Racial and ethnic disparities in low birthweight among urban unmarried mothers

Nancy E. Reichman, Erin R. Hamilton, Robert A. Hummer, Yolanda C. Padilla

Research output: Contribution to journalArticlepeer-review

39 Scopus citations


Objectives: We examined racial and ethnic disparities in low birthweight (LBW) among unmarried mothers and the extent to which demographic, economic, psychosocial, health, health care, and behavioral factors explain those disparities. Methods: Using a sample of 2,412 non-marital births from a national urban birth cohort study, we estimated multiple logistic regression models to examine disparities in LBW between non-Hispanic white (NHW), non-Hispanic black (NHB), U.S.-born Mexican-origin (USMO), and foreign-born Mexican-origin (FBMO) mothers. Results: NHW mothers were almost as likely as NHB mothers to have LBW infants. USMO mothers had 60% lower odds and FBMO mothers had 57% lower odds than NHW mothers of having LBW infants. FBMO mothers had no advantage compared to USMO mothers. Controlling for prenatal health and behaviors substantially reduced the LBW advantages for USMO and FBMO mothers. The odds of LBW for NHB mothers relative to NHW mothers increased with the addition of the same covariates. Conclusions: Racial and ethnic disparities in LBW among unmarried mothers'an economically disadvantaged population - do not mirror those in the general population. Prenatal health and behaviors are strongly associated with LBW in this group and explain a sizable portion of the Mexican-origin advantage. The lack of a significant black-white disparity in this group suggests that poverty plays an important role in shaping racial disparities in the general population. The finding that controlling for prenatal health and behaviors widens rather than narrows the racial disparity suggests that efforts to ameliorate black-white disparities in LBW should focus on social and health risks throughout the life course.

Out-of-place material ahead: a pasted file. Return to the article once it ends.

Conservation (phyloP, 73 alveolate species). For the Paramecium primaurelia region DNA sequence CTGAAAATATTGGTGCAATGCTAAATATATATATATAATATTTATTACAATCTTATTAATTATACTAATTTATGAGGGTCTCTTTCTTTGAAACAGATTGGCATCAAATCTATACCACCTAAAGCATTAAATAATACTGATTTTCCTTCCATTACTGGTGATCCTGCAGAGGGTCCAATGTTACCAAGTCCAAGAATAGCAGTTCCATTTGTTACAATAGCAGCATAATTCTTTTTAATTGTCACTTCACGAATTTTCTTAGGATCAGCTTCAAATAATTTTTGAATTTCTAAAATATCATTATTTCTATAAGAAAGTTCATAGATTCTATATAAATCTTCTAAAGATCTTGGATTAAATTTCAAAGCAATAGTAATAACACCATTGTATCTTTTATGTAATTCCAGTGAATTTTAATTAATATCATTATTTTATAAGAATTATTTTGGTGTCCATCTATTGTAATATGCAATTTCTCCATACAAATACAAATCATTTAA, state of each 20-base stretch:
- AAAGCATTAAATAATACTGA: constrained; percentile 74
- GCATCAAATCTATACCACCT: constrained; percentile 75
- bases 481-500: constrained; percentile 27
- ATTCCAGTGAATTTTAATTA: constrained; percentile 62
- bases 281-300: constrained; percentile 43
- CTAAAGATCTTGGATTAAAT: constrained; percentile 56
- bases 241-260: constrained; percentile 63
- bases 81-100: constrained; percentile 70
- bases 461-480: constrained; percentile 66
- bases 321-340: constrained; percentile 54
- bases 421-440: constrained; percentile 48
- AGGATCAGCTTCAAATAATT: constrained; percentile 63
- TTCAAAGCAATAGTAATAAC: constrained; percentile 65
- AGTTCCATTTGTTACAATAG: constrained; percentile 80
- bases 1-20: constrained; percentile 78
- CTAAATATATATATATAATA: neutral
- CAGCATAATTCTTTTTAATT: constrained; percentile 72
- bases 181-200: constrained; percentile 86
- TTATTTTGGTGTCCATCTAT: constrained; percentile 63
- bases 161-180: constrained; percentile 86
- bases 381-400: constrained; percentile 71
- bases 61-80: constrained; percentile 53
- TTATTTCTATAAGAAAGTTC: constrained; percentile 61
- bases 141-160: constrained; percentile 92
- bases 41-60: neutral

Original languageEnglish (US)
Pages (from-to)204-215
Number of pages12
JournalMaternal and child health journal
Issue number2
StatePublished - Mar 2008

ASJC Scopus subject areas

  • Epidemiology
  • Pediatrics, Perinatology, and Child Health
  • Obstetrics and Gynecology
  • Public Health, Environmental and Occupational Health


  • Ethnic disparities
  • Low birthweight
  • Non-marital birth
  • Racial disparities
  • Unmarried mothers


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